We have to work within the limitations of our hands and fingers, especially when it comes to our wrists. Play with a bent wrist and the fingers won’t move easily - this is one of the most important points to remember. I was taught to play with a bit of a bent wrist for the right hand, like lots of people back in the day, perhaps something to do with tone; it looks awkward and it is awkward. Playing becomes an uphill struggle, the fingers just won’t move easily. The straight wrist approach has to be adopted for the left hand too, if it isn’t, stretches and rapid movements won’t be possible. More importantly, playing with bent wrists could result in carpal tunnel related problems, so good advice (even when playing with straight wrists) is to take regular breaks when playing and also to practise stretching exercises away from the guitar.
When playing the guitar our focus is on the notes to be sounded, but we mustn’t forget the position of our thumbs, particularly the left hand thumb. It can give stability to the hand and guide the hand when shifting. The video explains how it can help or hinder our playing.
Which leads on to the importance of anchoring our fingers of both hands wherever possible. Left hand: leaving a finger on can make life easier for the other fingers, as long as it doesn’t have an impact on the harmonies - not many actively promote this approach, which is a shame as it really helps with a solid hand. The difficulty is that the finger to anchor changes depending on the context and must be decided 'off the cuff’ (I eventually annotate the score where relevant though).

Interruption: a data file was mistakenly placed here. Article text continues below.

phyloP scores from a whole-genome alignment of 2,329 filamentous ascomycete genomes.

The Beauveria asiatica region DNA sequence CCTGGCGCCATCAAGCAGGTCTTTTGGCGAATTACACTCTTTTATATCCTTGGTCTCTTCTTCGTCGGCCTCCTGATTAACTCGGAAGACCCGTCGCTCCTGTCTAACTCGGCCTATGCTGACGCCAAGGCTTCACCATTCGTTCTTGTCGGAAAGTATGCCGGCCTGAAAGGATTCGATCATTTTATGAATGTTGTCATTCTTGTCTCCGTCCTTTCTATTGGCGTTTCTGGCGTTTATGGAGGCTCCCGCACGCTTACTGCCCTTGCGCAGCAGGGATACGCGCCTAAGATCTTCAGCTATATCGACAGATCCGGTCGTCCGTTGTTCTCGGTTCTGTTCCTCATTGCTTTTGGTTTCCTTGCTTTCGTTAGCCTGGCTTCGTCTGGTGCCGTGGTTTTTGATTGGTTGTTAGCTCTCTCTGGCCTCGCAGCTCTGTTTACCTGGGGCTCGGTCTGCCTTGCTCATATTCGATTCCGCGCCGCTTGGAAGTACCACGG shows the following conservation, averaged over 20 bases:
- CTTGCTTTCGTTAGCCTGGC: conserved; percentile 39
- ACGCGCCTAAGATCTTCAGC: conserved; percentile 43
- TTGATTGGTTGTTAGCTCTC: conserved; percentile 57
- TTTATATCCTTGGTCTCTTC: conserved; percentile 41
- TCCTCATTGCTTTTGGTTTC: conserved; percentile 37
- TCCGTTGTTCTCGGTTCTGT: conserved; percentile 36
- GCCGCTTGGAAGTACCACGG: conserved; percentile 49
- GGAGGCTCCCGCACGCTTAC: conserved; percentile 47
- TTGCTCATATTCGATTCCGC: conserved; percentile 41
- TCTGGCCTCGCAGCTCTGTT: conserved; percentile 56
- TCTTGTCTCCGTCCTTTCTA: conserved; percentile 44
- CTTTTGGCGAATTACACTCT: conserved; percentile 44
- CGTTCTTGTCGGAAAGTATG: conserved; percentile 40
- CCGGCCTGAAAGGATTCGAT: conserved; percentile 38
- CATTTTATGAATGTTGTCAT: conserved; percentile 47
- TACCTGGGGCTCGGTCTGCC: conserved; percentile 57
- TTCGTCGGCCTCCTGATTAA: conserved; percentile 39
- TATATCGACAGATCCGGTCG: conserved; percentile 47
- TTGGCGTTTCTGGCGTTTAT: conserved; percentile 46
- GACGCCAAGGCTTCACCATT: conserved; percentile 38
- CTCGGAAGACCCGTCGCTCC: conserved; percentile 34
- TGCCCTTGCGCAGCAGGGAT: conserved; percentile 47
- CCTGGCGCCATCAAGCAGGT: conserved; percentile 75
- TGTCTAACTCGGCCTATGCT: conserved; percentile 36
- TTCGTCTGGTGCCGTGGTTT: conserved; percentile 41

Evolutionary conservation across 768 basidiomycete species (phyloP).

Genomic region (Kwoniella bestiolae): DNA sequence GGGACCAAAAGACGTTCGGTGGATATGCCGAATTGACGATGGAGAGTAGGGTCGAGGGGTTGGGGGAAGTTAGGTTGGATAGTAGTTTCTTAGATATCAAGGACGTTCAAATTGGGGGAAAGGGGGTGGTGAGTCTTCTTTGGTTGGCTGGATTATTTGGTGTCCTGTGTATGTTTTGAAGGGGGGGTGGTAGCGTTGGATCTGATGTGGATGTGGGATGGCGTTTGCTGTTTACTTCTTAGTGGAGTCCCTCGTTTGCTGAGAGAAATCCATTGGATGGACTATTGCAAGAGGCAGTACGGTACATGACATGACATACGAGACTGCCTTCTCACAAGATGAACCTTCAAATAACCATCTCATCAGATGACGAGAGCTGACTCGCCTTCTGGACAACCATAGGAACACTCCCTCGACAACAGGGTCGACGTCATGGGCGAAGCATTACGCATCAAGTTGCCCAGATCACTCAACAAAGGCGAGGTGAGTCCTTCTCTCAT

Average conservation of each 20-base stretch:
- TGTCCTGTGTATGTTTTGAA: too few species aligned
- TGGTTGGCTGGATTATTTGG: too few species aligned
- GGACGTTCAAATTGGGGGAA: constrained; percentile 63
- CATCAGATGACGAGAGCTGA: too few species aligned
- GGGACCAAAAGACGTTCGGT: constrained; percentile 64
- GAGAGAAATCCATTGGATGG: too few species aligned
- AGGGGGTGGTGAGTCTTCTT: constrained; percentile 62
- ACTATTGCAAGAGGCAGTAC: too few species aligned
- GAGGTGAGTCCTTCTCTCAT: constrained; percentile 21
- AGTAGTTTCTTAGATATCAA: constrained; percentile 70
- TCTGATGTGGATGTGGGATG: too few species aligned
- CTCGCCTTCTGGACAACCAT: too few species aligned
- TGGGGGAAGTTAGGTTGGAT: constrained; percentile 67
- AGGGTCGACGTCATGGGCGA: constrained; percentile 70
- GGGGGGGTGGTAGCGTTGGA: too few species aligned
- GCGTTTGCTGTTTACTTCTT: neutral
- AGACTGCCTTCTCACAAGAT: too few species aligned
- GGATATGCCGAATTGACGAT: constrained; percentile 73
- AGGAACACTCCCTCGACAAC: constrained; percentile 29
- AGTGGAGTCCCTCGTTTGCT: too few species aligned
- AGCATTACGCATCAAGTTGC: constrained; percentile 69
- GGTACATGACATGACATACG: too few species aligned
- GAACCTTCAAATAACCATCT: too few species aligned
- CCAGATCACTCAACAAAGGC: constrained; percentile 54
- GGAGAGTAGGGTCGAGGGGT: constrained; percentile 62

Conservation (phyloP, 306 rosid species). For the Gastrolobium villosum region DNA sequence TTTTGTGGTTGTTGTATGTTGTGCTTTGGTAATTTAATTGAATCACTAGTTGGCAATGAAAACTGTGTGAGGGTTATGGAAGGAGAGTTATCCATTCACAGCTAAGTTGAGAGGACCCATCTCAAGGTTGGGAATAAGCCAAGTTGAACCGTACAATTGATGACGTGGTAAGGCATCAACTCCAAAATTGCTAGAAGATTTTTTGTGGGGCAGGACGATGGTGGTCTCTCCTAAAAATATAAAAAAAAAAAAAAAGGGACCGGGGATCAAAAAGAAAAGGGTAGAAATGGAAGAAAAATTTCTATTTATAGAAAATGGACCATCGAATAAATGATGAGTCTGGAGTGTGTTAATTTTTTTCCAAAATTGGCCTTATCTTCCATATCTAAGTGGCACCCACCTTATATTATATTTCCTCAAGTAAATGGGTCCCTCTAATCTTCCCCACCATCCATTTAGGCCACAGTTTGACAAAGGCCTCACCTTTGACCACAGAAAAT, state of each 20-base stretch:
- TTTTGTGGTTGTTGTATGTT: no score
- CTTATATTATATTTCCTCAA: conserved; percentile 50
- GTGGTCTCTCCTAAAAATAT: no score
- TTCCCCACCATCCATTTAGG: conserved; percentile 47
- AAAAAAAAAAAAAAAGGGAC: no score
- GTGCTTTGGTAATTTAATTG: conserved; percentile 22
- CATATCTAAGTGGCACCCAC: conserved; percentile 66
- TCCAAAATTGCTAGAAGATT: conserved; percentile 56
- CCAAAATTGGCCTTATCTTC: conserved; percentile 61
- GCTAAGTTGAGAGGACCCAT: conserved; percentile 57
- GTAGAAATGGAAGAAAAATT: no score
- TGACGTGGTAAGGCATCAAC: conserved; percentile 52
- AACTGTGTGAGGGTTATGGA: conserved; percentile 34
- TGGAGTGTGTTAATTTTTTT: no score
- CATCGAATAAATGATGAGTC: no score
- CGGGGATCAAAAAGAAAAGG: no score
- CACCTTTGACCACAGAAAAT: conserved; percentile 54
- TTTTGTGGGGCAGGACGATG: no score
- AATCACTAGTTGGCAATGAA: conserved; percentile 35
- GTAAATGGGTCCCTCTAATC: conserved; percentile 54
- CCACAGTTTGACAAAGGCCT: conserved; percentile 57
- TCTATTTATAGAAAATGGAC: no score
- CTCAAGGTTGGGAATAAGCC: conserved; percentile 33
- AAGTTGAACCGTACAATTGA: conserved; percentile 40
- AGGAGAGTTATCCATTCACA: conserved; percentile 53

Anchoring the right hand is pretty straightforward in comparison: if the thumb is playing, anchor the fingers on the first string and if the fingers are playing, anchor the thumb on a string two or three strings lower. You may ask about anchoring the little finger on the soundboard… this is discussed in the video. The important thing to remember is that the anchoring is there to aid the movement of our fingers and as soon as the anchoring creates tension in the hand, it isn’t helpful, rather the opposite.
Lots of guitarists will say they do what’s right for them, but there are certain ways the hands function to enable freedom of movement that we have to work within. You’d think it was the guitar world’s biggest secret given the range of approaches guitarists take - a major misconception is that these principles are reserved for the classical player, but if you look at the best players in any style, they all play with straight wrists and anchor well.